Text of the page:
Watching the absurdly well put together Rizin Confessions web series revealed that Horiguchi and Nasukawa had in fact sparred in 2015. Sparring footage is not something to be taken too seriously—these McGregor-Mayweather parallels are getting spooky—but it did show each of those above mentioned ideas that might improve Horiguchi’s chances. In addition to the skip-up calf kick, the front kick to the body and the punch-and-shove, notice the beautiful contrast between Horiguchi’s bounce and Nasukawa’s more kickboxing/Muay Thai style of transitioning weight back and forth between the feet within the stance. That’s the great thing about fighting: there’s a hundred different ways to do it.
The skip-up calf tap (albeit with no follow up):
A nice front kick to the body (again out of the bounce) and a pull away from the counter.
The clip Rizin repeated over and over was a good right hand which was immediately pushed through to the wall. The right hand itself isn’t hugely interesting, the shove is. This is the thing Horiguchi should be doing in the fight above all else: denying the open side counter. Horiguchi’s game is bursting into his right hand and Nasukawa’s game is countering through the open side as that hand is drawn back. Often when facing that counter the better thing to do is to push through and fold behind the right elbow or shoulder, driving into the opponent and smothering him rather than trying to retreat into the stance.
One of the great things about kickboxing, compared to boxing, is that a good degree of physicality is permitted. A push or pull might not seem like much but Giorgio Petrosyan has built a career out of it as we examined in Giorgio Petrosyan and The Counter to All Strikes. Every strike or combination ends with a little shove—it is re-establishing range but rather than stepping back, one forces the opponent out of their stance and out of their opportunity to come back with a counter.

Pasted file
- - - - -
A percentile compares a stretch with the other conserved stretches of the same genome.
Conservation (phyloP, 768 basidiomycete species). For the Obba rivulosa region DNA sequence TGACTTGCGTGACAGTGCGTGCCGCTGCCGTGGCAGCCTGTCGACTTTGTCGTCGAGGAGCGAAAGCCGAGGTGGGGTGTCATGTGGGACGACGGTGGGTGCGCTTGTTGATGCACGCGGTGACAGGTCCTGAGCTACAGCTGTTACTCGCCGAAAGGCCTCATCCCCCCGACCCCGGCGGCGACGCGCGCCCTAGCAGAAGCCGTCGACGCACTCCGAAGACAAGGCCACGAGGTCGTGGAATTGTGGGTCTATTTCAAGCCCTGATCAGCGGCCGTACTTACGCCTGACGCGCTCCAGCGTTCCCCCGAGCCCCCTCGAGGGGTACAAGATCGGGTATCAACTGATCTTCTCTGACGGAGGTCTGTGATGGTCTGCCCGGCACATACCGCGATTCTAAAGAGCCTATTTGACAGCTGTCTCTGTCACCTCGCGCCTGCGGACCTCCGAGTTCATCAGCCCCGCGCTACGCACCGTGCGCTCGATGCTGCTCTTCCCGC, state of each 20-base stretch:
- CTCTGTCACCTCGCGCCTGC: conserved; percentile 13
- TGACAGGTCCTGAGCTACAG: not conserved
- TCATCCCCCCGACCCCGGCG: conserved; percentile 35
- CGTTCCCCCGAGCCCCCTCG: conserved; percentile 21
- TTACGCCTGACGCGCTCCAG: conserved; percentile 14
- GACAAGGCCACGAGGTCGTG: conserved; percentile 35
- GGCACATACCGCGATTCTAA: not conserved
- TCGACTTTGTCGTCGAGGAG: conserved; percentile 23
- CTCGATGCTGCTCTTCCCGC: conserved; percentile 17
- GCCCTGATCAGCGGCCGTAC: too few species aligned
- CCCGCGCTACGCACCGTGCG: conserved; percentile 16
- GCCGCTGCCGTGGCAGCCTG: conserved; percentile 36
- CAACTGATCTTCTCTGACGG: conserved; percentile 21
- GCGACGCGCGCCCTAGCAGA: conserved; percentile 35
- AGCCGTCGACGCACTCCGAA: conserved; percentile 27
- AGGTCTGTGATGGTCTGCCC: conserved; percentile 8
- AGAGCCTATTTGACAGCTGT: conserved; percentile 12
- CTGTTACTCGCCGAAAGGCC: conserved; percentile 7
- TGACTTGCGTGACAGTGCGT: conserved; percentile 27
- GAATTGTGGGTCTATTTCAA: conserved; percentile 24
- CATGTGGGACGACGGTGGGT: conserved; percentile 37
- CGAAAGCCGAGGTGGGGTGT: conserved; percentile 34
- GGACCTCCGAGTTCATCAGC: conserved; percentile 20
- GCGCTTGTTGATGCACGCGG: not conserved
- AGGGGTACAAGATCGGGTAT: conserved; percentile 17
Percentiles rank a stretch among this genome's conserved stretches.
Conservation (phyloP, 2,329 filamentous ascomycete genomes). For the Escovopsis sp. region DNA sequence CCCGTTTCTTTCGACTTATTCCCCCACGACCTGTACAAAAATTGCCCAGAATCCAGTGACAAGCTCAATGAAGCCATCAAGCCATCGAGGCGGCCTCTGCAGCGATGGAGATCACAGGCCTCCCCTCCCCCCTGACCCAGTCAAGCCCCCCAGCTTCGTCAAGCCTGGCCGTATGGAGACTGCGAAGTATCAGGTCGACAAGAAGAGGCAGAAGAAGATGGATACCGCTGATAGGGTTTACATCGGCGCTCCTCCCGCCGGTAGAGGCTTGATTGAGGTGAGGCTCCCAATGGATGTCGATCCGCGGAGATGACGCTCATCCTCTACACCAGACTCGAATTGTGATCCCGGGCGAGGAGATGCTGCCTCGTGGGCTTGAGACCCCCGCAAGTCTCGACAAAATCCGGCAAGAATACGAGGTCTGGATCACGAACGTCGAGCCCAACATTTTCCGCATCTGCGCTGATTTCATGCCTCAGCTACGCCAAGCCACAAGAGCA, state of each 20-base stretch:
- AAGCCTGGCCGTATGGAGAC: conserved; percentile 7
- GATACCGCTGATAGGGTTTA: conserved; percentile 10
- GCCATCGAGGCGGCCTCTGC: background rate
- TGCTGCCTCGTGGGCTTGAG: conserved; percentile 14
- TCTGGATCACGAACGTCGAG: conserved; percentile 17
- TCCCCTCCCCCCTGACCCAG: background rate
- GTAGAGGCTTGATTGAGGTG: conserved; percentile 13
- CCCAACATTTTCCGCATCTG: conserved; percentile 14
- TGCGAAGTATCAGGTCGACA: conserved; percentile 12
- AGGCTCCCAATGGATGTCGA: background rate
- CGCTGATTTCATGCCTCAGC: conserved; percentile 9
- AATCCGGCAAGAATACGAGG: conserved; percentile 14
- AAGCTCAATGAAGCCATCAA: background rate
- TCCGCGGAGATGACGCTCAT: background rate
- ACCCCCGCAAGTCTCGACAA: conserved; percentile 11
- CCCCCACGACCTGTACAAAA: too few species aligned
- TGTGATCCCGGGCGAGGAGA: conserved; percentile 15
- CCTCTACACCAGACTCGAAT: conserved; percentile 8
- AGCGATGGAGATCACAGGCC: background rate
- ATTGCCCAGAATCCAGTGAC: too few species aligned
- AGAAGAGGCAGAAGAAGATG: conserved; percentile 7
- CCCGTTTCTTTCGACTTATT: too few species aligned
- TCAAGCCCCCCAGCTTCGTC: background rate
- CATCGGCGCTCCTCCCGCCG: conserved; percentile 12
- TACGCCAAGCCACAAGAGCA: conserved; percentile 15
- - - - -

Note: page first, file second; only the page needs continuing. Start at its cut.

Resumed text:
Petrosyan mixes this in with ducks into clinches after his strikes and this—the more familiar “punch and clutch” should also be a staple of Horiguchi’s game here. Hiding the burst and staying safe after the burst are paramount. Other tactics that allow Horiguchi to score points with the least chance of retaliation—long front kicks/low-line side kicks if they are permitted—or complicate counter punching—the skip-up calf kick—should be thrown in liberally throughout.
The excitement here is not so much whether Kyoji Horiguchi can beat Tenshin Nasukawa: you wouldn't expect him to, given his complete inexperience in kickboxing competition. The intrigue is in seeing whether Horiguchi can effectively apply the point fighting game to kickboxing, where it hasn’t really been proven at all. A few seconds of sparring recorded on a phone in 2015 doesn’t mean anything to the outcome of the fight, but the teaser of that point fighting style flummoxing Nasukawa for even a few moments has definitely got this writer intrigued.
If Horiguchi can perform even respectably here the world opens up for him. An Alistair Overeem style staggering of combat sports would be remarkable and an excellent way for Horiguchi to establish himself as Japan’s fighting superstar: something he was unable to do while being hidden away on UFC undercards.